The Centre for Policy Studies has laid a curate's egg with its new report on the abolition and reform of school quangos ("More autonomy and fewer quangos," August 14).
It is right to urge the abolition of the Qualifications and Curriculum Authority and give schools freedom over the curriculum. It is wrong to seek public testing by machines at six-plus, eight-plus and 11-plus. Why does it ignore the significance of teacher testing?
It is right to cut back on the inspections of Ofsted and limit them to poorly performing schools with a focus on classroom observation and not paperwork.
It may be right to challenge much of the work of the Training and Development Agency for Schools but it is wrong to urge that theory-based teacher training (of which there is at present too little) should be replaced by subject-based courses only.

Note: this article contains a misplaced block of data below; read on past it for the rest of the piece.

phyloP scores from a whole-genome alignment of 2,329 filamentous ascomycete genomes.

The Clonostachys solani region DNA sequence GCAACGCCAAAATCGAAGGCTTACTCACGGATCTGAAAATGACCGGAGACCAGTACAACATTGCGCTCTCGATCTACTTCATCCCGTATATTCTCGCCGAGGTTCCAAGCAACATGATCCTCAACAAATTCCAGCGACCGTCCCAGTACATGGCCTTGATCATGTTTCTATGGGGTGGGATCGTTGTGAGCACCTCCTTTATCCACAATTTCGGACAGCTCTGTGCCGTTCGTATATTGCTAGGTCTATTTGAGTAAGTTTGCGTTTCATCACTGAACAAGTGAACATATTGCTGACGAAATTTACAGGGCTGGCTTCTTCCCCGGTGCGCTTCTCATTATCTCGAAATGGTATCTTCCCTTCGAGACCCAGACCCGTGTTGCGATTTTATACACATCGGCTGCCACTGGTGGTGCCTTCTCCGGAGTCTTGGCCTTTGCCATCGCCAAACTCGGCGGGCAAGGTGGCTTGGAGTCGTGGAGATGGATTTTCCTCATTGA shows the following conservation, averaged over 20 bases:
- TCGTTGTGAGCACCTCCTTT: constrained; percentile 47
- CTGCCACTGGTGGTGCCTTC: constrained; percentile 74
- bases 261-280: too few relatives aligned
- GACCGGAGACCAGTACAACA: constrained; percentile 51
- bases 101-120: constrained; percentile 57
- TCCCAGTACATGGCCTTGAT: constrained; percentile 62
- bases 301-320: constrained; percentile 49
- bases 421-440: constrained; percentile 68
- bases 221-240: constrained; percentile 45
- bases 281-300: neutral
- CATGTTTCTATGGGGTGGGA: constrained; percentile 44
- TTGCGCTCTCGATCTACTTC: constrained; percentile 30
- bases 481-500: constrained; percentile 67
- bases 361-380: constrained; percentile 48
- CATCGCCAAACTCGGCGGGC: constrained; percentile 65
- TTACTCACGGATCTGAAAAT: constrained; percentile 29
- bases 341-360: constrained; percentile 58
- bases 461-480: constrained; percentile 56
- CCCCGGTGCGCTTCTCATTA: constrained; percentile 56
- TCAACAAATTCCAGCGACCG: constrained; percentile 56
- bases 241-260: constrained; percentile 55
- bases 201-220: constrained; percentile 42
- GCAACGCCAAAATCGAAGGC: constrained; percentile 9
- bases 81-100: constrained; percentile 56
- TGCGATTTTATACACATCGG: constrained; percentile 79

It is right that teachers in training should spend a lot of time in schools - as they do now. It is probably right to argue that the Department for Children, Schools and Families should be replaced by a Department of Education solely responsible for schools. It is wrong to urge that the School Teachers' Review Body should be abolished and all schools given the freedom to set teachers' pay rates as they wish.
In all, nine bodies are dismissed in the Alan Sugar style - "X should be abolished". Yes, this report is good and bad in places. So who will eat it?
Michael Bassey, Emeritus professor of education, Nottingham Trent University